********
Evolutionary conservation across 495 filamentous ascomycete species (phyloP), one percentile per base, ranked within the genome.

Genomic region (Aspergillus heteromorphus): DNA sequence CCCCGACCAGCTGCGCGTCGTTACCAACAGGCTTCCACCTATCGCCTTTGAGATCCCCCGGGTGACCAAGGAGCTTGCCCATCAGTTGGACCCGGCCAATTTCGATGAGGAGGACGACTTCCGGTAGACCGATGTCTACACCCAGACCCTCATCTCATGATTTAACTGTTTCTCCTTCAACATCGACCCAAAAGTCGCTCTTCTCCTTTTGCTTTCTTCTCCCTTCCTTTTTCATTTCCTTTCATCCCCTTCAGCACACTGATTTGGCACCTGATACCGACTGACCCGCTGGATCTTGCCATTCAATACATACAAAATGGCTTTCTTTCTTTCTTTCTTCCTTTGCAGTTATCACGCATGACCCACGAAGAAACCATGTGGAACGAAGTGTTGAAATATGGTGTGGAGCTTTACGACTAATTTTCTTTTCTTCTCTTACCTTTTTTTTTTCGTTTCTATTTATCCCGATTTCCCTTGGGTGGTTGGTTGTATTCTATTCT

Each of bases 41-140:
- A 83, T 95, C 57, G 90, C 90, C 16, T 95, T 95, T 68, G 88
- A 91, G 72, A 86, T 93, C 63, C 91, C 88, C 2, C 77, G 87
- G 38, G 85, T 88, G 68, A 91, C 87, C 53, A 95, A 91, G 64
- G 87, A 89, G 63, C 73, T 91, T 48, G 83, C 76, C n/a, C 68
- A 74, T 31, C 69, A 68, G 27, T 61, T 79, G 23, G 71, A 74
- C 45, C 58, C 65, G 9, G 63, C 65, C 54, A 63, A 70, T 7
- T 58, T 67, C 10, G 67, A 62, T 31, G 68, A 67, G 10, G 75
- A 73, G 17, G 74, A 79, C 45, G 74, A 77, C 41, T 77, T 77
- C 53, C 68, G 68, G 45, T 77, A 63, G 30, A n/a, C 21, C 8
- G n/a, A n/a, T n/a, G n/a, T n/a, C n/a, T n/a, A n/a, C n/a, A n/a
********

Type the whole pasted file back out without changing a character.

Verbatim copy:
Evolutionary conservation across 495 filamentous ascomycete species (phyloP), one percentile per base, ranked within the genome.

Genomic region (Aspergillus heteromorphus): DNA sequence CCCCGACCAGCTGCGCGTCGTTACCAACAGGCTTCCACCTATCGCCTTTGAGATCCCCCGGGTGACCAAGGAGCTTGCCCATCAGTTGGACCCGGCCAATTTCGATGAGGAGGACGACTTCCGGTAGACCGATGTCTACACCCAGACCCTCATCTCATGATTTAACTGTTTCTCCTTCAACATCGACCCAAAAGTCGCTCTTCTCCTTTTGCTTTCTTCTCCCTTCCTTTTTCATTTCCTTTCATCCCCTTCAGCACACTGATTTGGCACCTGATACCGACTGACCCGCTGGATCTTGCCATTCAATACATACAAAATGGCTTTCTTTCTTTCTTTCTTCCTTTGCAGTTATCACGCATGACCCACGAAGAAACCATGTGGAACGAAGTGTTGAAATATGGTGTGGAGCTTTACGACTAATTTTCTTTTCTTCTCTTACCTTTTTTTTTTCGTTTCTATTTATCCCGATTTCCCTTGGGTGGTTGGTTGTATTCTATTCT

Each of bases 41-140:
- A 83, T 95, C 57, G 90, C 90, C 16, T 95, T 95, T 68, G 88
- A 91, G 72, A 86, T 93, C 63, C 91, C 88, C 2, C 77, G 87
- G 38, G 85, T 88, G 68, A 91, C 87, C 53, A 95, A 91, G 64
- G 87, A 89, G 63, C 73, T 91, T 48, G 83, C 76, C n/a, C 68
- A 74, T 31, C 69, A 68, G 27, T 61, T 79, G 23, G 71, A 74
- C 45, C 58, C 65, G 9, G 63, C 65, C 54, A 63, A 70, T 7
- T 58, T 67, C 10, G 67, A 62, T 31, G 68, A 67, G 10, G 75
- A 73, G 17, G 74, A 79, C 45, G 74, A 77, C 41, T 77, T 77
- C 53, C 68, G 68, G 45, T 77, A 63, G 30, A n/a, C 21, C 8
- G n/a, A n/a, T n/a, G n/a, T n/a, C n/a, T n/a, A n/a, C n/a, A n/a